The hot summer weather will soon give way to crisp fall air and when it does, you plan for your child to be playing a youth sport for the first time.
There’s only one problem: They don’t want to play.
Your child doesn’t want to play soccer or lacrosse or try karate, either. They would rather use the racket you bought to try to hit tennis balls over the house. The lacrosse stick you purchased is only used as a toy to scoop debris out of the street gutters when it rains. And the baseball bat you bought him the day he was born is swung only at lightning bugs at dusk.
Your first-born loves watching the NFL … but has no interest in the pigskin sitting in the garage.
Should you make your child play?
I think it’s very important for kids to be given opportunities to try different activities and sometimes that means forcing them to give it a shot. I’m not a proponent of making a child play a sport, season after season, if they don’t want to, but I am OK with insisting they try it at least once.
In addition to developing motor skills and enhancing physical fitness and self-esteem, playing on youth sports teams builds social skills, often among a new and different group of friends. Kids need to learn how to get along with children from every background and with different levels of abilities and varying attitudes. Sometimes they can’t get that experience anywhere else.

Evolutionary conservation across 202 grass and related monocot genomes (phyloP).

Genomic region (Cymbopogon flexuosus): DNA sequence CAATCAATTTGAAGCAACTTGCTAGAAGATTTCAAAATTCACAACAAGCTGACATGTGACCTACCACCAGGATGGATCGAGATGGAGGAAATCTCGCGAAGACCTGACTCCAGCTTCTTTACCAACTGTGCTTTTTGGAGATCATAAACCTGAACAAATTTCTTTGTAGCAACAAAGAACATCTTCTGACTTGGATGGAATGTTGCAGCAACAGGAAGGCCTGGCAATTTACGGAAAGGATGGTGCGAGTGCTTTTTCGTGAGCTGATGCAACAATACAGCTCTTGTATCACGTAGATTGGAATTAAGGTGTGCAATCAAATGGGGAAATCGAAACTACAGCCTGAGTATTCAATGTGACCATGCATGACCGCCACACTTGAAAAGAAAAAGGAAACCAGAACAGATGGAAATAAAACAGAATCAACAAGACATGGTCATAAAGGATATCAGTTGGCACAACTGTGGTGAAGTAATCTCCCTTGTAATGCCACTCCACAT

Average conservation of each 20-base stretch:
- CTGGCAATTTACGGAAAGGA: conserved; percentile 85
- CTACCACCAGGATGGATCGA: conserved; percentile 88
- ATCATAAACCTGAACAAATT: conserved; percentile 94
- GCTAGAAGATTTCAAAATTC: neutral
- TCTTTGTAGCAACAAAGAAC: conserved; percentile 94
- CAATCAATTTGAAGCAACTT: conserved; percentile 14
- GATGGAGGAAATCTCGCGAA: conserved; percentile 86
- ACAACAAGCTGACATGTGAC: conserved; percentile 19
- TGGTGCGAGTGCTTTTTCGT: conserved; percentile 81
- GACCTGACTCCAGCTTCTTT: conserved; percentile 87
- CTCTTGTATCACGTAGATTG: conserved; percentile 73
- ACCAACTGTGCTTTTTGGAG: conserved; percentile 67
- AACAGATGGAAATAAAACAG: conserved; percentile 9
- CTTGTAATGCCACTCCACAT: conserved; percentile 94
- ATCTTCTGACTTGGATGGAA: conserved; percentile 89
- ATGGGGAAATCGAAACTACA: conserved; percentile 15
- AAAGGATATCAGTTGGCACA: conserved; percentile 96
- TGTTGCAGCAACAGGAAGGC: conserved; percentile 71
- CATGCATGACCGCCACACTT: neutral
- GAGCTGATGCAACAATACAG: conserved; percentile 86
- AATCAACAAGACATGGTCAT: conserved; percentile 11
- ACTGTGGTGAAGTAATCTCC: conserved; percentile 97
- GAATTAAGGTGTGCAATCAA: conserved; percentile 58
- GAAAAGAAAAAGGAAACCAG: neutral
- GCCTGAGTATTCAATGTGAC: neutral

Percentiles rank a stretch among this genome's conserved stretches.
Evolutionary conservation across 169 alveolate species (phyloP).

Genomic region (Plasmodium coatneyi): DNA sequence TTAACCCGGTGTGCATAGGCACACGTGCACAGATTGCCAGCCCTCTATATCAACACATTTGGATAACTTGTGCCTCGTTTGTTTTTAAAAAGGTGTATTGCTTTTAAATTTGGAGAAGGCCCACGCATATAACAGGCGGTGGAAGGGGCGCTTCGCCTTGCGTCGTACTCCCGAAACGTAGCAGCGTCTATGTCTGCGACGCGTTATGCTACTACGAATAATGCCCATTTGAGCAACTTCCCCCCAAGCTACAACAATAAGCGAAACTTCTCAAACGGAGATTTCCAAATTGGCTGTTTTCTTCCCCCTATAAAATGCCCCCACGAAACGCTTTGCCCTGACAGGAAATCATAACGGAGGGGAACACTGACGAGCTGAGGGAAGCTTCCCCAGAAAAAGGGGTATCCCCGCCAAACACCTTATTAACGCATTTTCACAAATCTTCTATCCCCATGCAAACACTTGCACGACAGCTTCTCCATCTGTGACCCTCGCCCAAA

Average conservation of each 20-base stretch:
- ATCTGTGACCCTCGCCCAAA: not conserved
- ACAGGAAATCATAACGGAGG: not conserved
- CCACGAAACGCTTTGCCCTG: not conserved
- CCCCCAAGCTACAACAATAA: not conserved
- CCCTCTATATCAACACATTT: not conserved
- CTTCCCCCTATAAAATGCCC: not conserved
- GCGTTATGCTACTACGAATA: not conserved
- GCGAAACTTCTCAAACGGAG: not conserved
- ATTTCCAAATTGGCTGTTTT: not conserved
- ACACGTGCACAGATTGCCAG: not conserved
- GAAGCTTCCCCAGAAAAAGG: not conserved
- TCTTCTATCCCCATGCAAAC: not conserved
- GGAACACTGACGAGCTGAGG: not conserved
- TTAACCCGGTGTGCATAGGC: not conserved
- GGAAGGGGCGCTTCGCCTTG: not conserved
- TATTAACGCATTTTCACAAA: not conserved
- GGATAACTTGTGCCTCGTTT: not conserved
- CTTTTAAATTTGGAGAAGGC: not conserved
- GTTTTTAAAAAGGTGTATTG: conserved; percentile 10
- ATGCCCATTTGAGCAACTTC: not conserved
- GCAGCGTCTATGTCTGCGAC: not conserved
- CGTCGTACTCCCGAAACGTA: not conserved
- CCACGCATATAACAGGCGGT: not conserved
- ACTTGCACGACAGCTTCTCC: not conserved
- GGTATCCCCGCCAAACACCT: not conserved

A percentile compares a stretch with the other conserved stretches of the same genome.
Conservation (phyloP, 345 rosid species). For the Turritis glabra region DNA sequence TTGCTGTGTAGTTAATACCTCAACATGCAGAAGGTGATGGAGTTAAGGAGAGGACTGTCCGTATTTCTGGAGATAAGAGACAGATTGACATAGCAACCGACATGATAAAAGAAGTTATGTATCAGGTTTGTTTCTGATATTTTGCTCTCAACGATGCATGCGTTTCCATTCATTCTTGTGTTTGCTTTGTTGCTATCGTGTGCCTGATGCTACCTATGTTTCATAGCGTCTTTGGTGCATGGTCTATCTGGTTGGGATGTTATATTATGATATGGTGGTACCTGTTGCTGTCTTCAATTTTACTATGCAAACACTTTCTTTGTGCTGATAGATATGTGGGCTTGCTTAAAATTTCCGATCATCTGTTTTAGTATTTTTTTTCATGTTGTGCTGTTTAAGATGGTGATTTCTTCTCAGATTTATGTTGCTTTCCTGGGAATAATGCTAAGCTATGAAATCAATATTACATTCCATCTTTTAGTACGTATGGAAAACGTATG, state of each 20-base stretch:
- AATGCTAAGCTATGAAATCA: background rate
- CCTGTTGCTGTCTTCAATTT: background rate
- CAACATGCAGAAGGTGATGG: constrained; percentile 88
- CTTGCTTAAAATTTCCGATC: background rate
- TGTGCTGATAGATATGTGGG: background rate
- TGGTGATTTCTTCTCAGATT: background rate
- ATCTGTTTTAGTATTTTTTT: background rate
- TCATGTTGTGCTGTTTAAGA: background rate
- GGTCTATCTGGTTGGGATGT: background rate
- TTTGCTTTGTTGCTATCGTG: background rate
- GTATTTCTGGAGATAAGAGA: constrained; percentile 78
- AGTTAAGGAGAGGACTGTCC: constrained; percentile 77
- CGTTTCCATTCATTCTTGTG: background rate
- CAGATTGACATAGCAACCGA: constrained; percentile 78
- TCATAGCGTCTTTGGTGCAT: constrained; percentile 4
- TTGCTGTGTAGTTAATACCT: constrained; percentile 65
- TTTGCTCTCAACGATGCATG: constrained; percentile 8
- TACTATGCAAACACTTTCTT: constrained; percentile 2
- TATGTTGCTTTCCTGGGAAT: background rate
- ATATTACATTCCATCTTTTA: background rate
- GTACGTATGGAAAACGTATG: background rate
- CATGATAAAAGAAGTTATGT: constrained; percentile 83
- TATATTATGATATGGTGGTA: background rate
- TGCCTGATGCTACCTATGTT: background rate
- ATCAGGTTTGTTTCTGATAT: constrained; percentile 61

It does not have to be the sport you always dreamed they’d play. One suggestion is to tell your child that you want them involved in some sort of sports activity this fall, but they can pick it. Nowadays, you can play just about any sport in the fall.
Flag football is one of the best sports for kids to see immediate success. So, if you are worried about your child not being able to keep up with the other kids, flag football might be a good sport to try.
At the younger ages, if you can follow a pack of kids to the person carrying the ball and pull a flag once or twice, you’ll feel successful. On offense, every kid usually gets to carry the ball and if they pick up a few yards, that’s what they’ll remember from the game. That, and of course, what was served as the postgame snack.
Not every kid is destined to play youth sports, but if possible, every child should give one a try.
Jon Buzby has been involved in and writing about youth sports for the past 30 years with perspectives as a parent, coach and board member. Jon is an award-winning writer and his latest book, “Coaching Kids Made Easier,” is available on Amazon. Send comments or future blog topics you’d like to see to JonBuzby@hotmail.com and follow him @YouthSportsBuzz on Twitter.